With so many school reform headlines on the forefront, it would seem that our public schools are failing. And, according to these headlines, they are. Low test scores and low graduation rates are at the top of the list for reasons why changes are needed. One of the main concerns is a lack of individuality, or customization for students. Really?
Indulge me for a moment for a look into the past. A typical classroom 40 years ago had rows of desks. All students practiced the same lessons. The teacher would usually speak for a few minutes, explaining new material at the board, and then students read a chapter and answered questions at the end of the chapter. For spelling, we wrote each word 10 times - the idea that after writing it so much, it was ingrained in our memories. And it worked for the typical 72 hour recall to take the spelling test on Fridays. We regurgitated what we were told or read. We did not use math manipulatives. There was no hands on anything until high school. We worked as individuals, never allowed to speak to another student in class, and there were no resources for those who learned differently. Despite these drawbacks and old fashioned strategies, my classmates and I, for the most part, managed to become successful adults.
As in other professions, such as medicine, that have adapted to changes and improvements, and thanks to technology, schools no longer look like the classroom of 40 years ago. Today's strategies include students working together, and individually. Students have hands on learning, virtual field trips, information accessed by the click of a keyboard, and access to their instructors almost 24-7. Students who learn differently, speak a primary language other than English, or have emotional and psychological problems are provided assistance as needed. Students no longer regurgitate facts, but solve real life problems. Years ago, students wrote reports on topics. When I was in the 4th grade, I remember writing a report about Saturn. I read some facts in the encyclopedia and probably copied those facts and wrote them into one long paragraph. Now, rather than learning facts about the Revolutionary War, students may research questions such as, "What were the effects of the American Revolutionary War on our economy?" or "How is the culture of Ancient Greece relevant to our society today?" Actual investigation and thinking is required to answer these questions.
Teachers are more prepared than ever before. They are certified in their grade levels, content areas, and are better trained in techniques and strategies. They work in teams. Teachers have access to tests that provide individual student scores based on performance levels in each content skill area, and can use those scores to customize individual students' needs and address those needs through grouping or individual conferencing and instruction. .....Wait. What ? That's right. Customized learning in today's public schools. And, in addition, many districts utilize computer based instruction that teachers can use to coincide with these individuals' needs, as well.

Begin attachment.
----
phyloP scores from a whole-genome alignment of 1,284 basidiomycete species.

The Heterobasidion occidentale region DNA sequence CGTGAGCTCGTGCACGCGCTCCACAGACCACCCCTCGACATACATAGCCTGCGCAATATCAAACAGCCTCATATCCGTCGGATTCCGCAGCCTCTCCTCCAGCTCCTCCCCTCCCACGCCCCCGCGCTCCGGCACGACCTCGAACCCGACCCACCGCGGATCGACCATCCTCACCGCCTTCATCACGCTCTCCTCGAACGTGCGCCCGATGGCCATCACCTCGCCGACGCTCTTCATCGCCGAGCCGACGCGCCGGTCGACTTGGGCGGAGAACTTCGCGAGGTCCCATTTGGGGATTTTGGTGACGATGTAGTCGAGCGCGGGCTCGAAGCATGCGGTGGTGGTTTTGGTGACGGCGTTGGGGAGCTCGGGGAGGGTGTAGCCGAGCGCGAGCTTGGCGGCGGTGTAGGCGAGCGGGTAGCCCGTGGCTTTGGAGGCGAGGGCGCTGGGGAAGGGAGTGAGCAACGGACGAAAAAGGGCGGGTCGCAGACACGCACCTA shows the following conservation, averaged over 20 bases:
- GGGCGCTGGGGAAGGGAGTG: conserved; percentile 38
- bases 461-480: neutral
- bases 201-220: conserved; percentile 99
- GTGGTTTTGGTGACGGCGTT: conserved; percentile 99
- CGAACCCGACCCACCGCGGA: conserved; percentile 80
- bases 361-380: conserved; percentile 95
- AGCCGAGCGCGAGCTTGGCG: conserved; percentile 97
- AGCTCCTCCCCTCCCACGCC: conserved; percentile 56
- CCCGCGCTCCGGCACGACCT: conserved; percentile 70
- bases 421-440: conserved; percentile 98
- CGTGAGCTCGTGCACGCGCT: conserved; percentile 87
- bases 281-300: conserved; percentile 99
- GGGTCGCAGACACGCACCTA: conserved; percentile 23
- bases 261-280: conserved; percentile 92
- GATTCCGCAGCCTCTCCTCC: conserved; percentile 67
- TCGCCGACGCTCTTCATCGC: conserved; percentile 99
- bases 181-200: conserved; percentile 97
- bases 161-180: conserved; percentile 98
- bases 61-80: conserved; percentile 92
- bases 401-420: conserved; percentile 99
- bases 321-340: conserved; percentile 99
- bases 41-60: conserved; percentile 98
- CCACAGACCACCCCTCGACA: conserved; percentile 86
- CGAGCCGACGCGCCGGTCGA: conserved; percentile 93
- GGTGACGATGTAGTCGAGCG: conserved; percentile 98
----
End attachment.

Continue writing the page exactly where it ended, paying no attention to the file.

So, what is the argument that accuses education of "cookie cutter" instruction, not customizing for individual needs? My guess is that it's the hype about all of the standardized required testing. No Child Left Behind has caused widespread panic among school districts that has trickled down to the classroom teacher, who is pressured to forego the meaningful student experiences as outlined above that take longer than can be allowed if all of the test items are covered by test time. Educators are struggling to maintain presenting meaningful and engaging instruction while addressing all of the required standards.
It's obvious that parents are looking for answers. Just look at the new alternatives to traditional public schools that are popping up: charter schools, virtual school, home schooling, and
private school vouchers. And, it's only natural. This is the age of individuality and customization. "Hold the pickles..." led to basically a society in which we can choose what we want, when we want, according to our desires. Everything is customizable and accessible, almost instantly. And we like to be in control.
We are also a society that is in love with new-ness. We are bombarded by new electronics, new styles, and new ideas. We have grown accustomed to wanting the latest and greatest. I believe this has trickled into our minds that newer is better. Thus, the thought that "old" public education is outdated has emerged.
But, is public education broken? If we have better resources, teachers trained in best practices, and tests that provide individual scores and needs that we didn't have 40 years ago, then what is the problem? Let's look at what else is different. Forty years ago, most students did their homework, completed classroom assignments, and behaved in class. And, I must say, even though lessons were boring, I behaved properly, did my homework, and completed my assignments. Why? Because my parents had expectations that I would do these things, and I was very much aware of these expectations. Parents did not make excuses as to why homework wasn't done. And it was MY homework, not my parents' Bless the parents who still have those expectations. When students develop poor habits and use excuses in school, what kind of work ethic are they developing to help them be successful in their workplaces as adults?
Sure, not all schools are good. Not all teachers are good. Not all doctors are good either. But, in my 30 years in education, I've never encountered better, more knowledgeable, caring, and prepared educators than I have my these last few years. And don't misunderstand my thoughts. Alternatives provide competition that fosters improvement. Let's work together to bring about awareness and each do our best in the roles we play in education, as professionals, parents, students, school board members, and community members. Our students are our future.